In a message dated 10/18/03 11:01:59 AM, email@example.com writes:
<< I'm an adult and I've experienced this with both the television and the
computer. I can and do turn them off, but I'd be lying if I said it wasn't
hard sometimes. >>
Hard because you're hynotized by 600 black dots, or hard because it's
It's hard for me to leave a bar or restaurant where there's live music I'm
enjoying. I don't know if the very next song is going to be one I don't want to
It's hard for me to leave a restaurant when I'm having fun with friends or
family and there's still anything left in my glass (tea, soda, anything). I'm
not mesmerized, I'm engaged.
I have to force myself to put a book down, lots of times.
I often sit in the car with the radio on until a good stopping place in the
When I visit friends, I'm rarely anxious to go home.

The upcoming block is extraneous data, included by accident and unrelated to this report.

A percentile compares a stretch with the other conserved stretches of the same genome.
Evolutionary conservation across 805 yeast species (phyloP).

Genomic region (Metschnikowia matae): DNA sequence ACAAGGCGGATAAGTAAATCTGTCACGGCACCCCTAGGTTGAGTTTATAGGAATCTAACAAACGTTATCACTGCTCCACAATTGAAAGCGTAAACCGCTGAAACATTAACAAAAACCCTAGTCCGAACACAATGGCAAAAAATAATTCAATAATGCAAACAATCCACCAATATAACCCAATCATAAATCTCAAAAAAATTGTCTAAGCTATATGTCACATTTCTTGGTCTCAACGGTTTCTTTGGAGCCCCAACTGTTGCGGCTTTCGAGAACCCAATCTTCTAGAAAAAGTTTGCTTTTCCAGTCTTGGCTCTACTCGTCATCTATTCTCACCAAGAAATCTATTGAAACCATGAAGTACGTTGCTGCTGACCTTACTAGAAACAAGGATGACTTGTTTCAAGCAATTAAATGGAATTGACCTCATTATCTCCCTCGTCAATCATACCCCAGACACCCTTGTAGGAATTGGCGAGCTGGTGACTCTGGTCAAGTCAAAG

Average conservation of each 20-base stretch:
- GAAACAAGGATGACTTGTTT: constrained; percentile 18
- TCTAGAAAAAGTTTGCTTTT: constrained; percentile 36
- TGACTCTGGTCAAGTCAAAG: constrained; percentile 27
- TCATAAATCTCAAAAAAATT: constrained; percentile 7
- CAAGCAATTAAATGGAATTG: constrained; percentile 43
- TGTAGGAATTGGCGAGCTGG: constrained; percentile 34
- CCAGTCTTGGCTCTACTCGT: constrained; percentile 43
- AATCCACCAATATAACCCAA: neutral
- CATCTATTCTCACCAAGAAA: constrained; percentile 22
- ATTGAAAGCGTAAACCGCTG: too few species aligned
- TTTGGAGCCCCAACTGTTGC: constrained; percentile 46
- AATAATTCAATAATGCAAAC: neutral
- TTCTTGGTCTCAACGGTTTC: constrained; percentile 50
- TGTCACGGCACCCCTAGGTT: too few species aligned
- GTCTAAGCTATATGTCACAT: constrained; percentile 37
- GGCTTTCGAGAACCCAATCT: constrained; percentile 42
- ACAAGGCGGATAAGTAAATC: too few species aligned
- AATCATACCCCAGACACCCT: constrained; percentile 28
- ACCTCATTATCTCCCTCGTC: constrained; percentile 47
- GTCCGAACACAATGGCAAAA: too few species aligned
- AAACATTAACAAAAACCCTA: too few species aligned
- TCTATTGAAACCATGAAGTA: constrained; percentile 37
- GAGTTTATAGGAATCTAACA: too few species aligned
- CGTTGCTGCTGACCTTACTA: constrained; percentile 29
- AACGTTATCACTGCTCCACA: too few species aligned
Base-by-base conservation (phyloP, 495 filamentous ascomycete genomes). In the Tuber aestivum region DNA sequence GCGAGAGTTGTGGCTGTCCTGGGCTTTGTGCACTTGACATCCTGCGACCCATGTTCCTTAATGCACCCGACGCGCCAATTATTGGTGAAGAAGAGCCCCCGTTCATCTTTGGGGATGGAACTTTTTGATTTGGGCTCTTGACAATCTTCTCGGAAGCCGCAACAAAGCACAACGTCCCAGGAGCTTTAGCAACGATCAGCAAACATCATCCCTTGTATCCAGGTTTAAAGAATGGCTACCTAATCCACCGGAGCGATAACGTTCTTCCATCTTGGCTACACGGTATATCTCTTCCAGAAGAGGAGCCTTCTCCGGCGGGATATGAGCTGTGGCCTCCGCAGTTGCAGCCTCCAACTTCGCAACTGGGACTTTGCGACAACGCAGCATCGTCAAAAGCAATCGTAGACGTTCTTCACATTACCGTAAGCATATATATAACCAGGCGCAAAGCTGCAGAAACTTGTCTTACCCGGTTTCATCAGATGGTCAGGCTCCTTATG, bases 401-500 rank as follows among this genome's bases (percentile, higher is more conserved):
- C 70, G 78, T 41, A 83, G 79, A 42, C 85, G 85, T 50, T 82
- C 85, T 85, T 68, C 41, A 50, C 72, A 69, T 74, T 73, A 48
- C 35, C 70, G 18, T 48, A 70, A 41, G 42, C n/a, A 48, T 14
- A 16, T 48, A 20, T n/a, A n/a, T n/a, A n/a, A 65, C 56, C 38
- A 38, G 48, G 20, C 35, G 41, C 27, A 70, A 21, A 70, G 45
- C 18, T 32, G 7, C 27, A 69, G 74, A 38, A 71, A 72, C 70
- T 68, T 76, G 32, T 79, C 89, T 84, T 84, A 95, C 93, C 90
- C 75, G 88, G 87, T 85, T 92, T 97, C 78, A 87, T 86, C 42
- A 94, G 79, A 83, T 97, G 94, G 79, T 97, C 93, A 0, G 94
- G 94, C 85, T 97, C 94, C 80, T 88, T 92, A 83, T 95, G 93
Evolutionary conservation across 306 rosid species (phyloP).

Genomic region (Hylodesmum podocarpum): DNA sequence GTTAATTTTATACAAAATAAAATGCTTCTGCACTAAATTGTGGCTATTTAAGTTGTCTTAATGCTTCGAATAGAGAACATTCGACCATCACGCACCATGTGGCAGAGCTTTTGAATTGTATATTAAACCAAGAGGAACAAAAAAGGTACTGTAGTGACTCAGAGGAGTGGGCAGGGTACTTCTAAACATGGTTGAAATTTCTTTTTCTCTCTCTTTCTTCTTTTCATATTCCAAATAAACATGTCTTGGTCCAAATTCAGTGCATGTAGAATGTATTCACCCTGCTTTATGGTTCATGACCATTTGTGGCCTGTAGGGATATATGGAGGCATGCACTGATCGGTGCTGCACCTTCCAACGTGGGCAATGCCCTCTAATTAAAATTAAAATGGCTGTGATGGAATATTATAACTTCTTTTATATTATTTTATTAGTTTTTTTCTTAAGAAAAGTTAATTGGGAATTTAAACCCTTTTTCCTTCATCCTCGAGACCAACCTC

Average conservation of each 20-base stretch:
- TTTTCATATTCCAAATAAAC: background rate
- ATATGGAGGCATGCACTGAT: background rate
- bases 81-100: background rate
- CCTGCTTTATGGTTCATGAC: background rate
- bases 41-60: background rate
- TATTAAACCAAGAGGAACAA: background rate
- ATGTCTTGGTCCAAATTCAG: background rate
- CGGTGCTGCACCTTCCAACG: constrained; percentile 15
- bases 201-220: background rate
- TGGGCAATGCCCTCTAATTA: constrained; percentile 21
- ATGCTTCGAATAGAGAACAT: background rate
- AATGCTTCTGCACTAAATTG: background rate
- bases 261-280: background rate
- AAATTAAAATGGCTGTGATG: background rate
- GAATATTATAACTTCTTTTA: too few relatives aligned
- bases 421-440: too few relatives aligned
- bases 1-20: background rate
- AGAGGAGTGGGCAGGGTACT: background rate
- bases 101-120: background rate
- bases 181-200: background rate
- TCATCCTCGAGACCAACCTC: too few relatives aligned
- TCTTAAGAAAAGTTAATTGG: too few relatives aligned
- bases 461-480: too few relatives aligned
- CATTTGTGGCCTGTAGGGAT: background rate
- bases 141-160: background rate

When I get seeds off the morning glory vines (which I've been doing lately,
because first I wanted to give my sister some, and now we're planning to "plan
t" Holly a playhouse next year, a flower-bower), I have a hard time telling
myself "that's the last one, come back tomorrow," and I'm usually right to
stay--I find a few more that would have dumped themselves on the ground by the next
day if I hadn't gotten them.
<<I'm not advocating big TV limits, but I do think that some people need more
help regulating than others.>>
Do you really think television itself is physically holding on to people, and
that it's not their interest in the program or their avoidance of the thing
(whatever it might be) that their mom is wanting them to do instead?